ytop is an alternative to top, the built-in command-line program in Unix/Linux for displaying information about processes.

tealdeer

tealdeer is a very fast implementation of tldr, a command-line program for displaying simplified, example based and community-driven man pages.

bandwhich

bandwhich is a CLI utility for displaying current network utilization by process, connection and remote IP or hostname.

grex

grex is a command-line tool and library for generating regular expressions from user-provided test cases.

rmesg

rmesg is a dmesg implementation in Rust (and available as a library for Rust programs to consume kernel message logs.)

zoxide

zoxide is a blazing fast autojumper, intended to completely replace the cd command. It allows you to change directories without typing out the entire path name.

delta

delta is a viewer for git and diff output. It allows you to make extensive changes to the layout and styling of diffs, as well as allowing you to stay arbitrarily close to the default git/diff output.

tp-note

Tp-Note is a template tool that enhances the clipboard with a save and edit as a note file function. After creating a new note file, Tp-Note launches the user’s favorite file editor (for editing) and web browser (for viewing).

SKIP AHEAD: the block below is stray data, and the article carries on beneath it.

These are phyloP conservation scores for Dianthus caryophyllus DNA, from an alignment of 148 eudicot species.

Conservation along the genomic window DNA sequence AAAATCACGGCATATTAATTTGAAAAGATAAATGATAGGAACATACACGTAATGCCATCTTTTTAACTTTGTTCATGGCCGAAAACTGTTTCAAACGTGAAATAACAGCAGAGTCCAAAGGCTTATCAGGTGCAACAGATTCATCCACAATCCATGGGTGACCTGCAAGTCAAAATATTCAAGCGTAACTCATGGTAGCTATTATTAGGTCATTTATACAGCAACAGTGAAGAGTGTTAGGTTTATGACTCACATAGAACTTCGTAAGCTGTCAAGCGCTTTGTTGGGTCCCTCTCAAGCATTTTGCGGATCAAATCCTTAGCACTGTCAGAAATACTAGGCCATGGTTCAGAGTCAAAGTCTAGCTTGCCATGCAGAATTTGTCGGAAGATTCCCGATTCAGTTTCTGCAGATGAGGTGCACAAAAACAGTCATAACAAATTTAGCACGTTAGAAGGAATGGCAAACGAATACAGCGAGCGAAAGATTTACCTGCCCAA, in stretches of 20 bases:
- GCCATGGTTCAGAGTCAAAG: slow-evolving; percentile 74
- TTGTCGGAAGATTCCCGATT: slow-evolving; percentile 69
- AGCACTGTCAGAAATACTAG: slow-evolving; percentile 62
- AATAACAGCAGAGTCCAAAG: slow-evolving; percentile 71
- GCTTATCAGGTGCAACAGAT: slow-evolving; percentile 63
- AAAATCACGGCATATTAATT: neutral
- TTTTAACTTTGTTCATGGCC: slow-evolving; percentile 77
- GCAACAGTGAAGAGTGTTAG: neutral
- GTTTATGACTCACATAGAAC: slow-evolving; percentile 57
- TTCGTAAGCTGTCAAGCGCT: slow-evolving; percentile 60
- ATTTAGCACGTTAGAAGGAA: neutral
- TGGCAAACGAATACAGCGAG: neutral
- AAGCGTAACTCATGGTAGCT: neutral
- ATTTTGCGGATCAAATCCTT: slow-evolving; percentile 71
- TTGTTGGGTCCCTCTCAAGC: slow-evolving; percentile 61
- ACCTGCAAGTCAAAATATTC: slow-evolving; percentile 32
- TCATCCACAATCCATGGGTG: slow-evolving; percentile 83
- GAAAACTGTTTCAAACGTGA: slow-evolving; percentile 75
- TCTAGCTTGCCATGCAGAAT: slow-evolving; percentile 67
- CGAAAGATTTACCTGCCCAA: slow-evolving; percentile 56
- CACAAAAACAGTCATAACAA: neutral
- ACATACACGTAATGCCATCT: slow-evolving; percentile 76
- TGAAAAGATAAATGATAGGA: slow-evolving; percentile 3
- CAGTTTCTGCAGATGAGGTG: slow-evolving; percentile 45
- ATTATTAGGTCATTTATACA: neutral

nushell

nushell is a new type of shell, written in Rust. Its goal is to create a modern shell alternative that’s still based on the Unix philosophy but adapted to the current era. It supports piping and filtering in a way similar to awk and sed with a column view so that you can combine operations like in SQL. (thanks /u/matu3ba for the suggestion).


Rust | Cookbook

Fehler und deren Behebung

Problem

cargo build
error: no default toolchain configured

Lösung

Ermitteln, welche Toolchains installiert sind

rustup toolchain list

Toolchain installieren

rustup install stable
rustup default  stable

Rust | Getting Started

Introduction

From Wikipedia, the free encyclopedia:

Rust is a multi-paradigm programming language focused on performance and safety, especially safe concurrency. Rust is syntactically similar to 

Rust was originally designed by Graydon Hoare at Mozilla Research.

It has gained increasing use in industry and is now Microsoft’s language of choice for secure and safety-critical software components.

Rust has been the “most loved programming language” in the Stack Overflow Developer Survey every year since 2016.

Rust could be used in different areas

Read more

Installation

Rustup

Download install script and run it

curl --proto '=https' --tlsv1.2 -sSf https://sh.rustup.rs | sh

Modify .bashrc to add Rust path to PATH

source $HOME/.cargo/env

Other way to install Rust on MacOS

brew install rust

Create and run your first App

Create the app

$ cargo new hello_world
$ cd hello_world

Show folder structure

$ tree .
.
├── Cargo.lock
├── Cargo.toml
└── src
    └── main.rs
1 directory, 3 files

Show main source file

fn main() {
    println!("Hello, world!");